BOLD NATIVE: a film about Animal Liberation

Today, I’m sharing the fictional film ‘Bold Native’, a movie about Animal Liberation. If you enjoy watching this film, please click on the links below it to support the filmmaker so that more movies can be produced like this one. You can also visit The Vegan Revolution channel (where I found this movie) for more re-educational information on the plight of our animals, how we can help them, and the activism going on right now; plus, how going vegan can help the planet, which—as an aside—directly helps people sensitive to chemicals. And remember, if you feel like you’re in a cage without freedom: none of us will be free until the animals are free.

More about ‘Bold Native’ from The Animal Liberation Front, and a quote from ‘Bold Native’:

“What is Freedom? Are we born free or do we earn it? And if you deny freedom to the quiet ones—those with no voice—can you be free yourself? Or are you caged by your own lack of compassion?” ~ Charlie Cranehill (played by Joaquin Pastor)…

“… an ALF member wanted by the government for domestic terrorism, emerges from the underground to coordinate a nationwide action, while his CEO father (Randolph Mantooth, Emergency) tries to find him before the FBI does. Simultaneously, a young idealist campaigns for more humane treatment of farmed animals on behalf of a large nonprofit organization, and a woman from Charlie’s past threatens to undermine his plans.

The film reflects a growing cultural debate about the use of animals for food, clothing, entertainment, and scientific research. It introduces viewers to the Animal Enterprise Terrorism Act (AETA) of 2006, a law which enables the prosecution of activists as terrorists if their actions result in economic damage to corporations in animal industries like factory farms, slaughterhouses, research labs or fur farms. In addition to narrative storytelling, the film incorporates undercover footage from labs, farms, and real-life animal liberations for stunning realism.”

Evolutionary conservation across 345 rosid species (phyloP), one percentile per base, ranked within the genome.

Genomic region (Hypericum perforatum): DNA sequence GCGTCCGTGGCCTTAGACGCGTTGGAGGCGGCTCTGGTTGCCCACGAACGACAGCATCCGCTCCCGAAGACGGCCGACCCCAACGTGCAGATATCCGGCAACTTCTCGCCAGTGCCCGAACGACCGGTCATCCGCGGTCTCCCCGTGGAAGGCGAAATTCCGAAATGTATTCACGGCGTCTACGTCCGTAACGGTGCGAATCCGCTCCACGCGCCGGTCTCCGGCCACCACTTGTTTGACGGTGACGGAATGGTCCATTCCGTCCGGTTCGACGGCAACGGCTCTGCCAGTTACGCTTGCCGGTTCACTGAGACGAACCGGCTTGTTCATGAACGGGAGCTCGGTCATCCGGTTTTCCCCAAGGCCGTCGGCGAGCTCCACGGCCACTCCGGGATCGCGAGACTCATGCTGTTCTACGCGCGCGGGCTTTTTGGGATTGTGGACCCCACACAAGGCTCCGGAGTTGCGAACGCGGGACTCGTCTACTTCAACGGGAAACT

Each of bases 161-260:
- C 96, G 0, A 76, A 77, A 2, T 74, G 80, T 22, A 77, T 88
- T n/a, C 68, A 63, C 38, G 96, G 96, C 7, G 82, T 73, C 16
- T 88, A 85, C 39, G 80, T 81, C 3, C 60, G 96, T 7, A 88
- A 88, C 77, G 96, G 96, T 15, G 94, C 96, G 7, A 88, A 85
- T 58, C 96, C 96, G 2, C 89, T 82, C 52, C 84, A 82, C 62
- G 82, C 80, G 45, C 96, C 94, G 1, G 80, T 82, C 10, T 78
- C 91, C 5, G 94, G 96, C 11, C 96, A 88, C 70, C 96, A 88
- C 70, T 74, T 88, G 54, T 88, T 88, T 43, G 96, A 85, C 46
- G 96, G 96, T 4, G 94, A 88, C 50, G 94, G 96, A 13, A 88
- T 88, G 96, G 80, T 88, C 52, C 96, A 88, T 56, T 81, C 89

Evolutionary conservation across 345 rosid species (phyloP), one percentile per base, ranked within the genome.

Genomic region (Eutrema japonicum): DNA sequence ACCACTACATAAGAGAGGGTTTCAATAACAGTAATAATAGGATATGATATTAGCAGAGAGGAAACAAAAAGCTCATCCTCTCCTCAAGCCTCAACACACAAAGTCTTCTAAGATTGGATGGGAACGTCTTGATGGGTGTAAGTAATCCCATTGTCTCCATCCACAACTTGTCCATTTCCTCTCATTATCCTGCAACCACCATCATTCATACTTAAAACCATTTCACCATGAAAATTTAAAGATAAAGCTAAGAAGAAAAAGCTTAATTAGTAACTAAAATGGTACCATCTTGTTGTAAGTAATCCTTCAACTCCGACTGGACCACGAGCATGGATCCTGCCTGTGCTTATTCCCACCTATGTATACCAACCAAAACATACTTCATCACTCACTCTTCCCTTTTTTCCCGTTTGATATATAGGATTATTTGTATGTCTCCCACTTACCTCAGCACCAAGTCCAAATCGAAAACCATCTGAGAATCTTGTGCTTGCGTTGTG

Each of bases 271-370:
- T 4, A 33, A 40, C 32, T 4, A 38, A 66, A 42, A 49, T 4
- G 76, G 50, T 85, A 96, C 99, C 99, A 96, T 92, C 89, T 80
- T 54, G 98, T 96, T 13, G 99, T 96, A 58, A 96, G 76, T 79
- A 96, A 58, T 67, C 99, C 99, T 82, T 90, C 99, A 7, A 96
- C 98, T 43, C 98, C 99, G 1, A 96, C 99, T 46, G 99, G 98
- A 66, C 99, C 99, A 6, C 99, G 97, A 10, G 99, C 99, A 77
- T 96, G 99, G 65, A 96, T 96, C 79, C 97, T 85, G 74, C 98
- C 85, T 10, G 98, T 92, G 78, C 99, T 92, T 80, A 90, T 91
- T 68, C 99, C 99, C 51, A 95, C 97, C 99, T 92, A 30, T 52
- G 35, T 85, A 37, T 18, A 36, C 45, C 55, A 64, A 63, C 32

Enjoy this stunning, powerful film!

Support the creators of this film with a donation or buying their merchandise on their website:

A fictional film about economic sabotage and animal liberation

Become a Patreon:)…

Michellina Van Loder is a Professional Writer, Journalist and Blogger. This is where she shares her tales about trail blazing her way out of the Labyrinth of Chemical Sensitivities and Mould. This is also where you will find the latest Research on related topics.

Where is the love?

For those of us who suffer symptoms from fragrance exposure from other peoples’ (or our own) use of products that have apparently and allegedly been ‘tested’ by the fragrance industry, themselves, and then deemed safe for human use, you need to see this short clip, ‘Where is the Love‘, from Vegan Revolution: it’s changed the way I make personal-care product choices:

At least we have a voice that we can use to say what’s acceptable and what isn’t; we can lobby; we can protest; we can blog; we can write articles; we can make YouTube clips; we can tweet. The animals can’t do a thing.

I see a mahoosive connection between ethical veganism and medical illnesses that have symptoms of chemical sensitivity, and with the condition Multiple Chemical Sensitivity. James Bourne, a Neurobiologist says that testing on animals is important so that our lives, or those of our grandparents can be saved.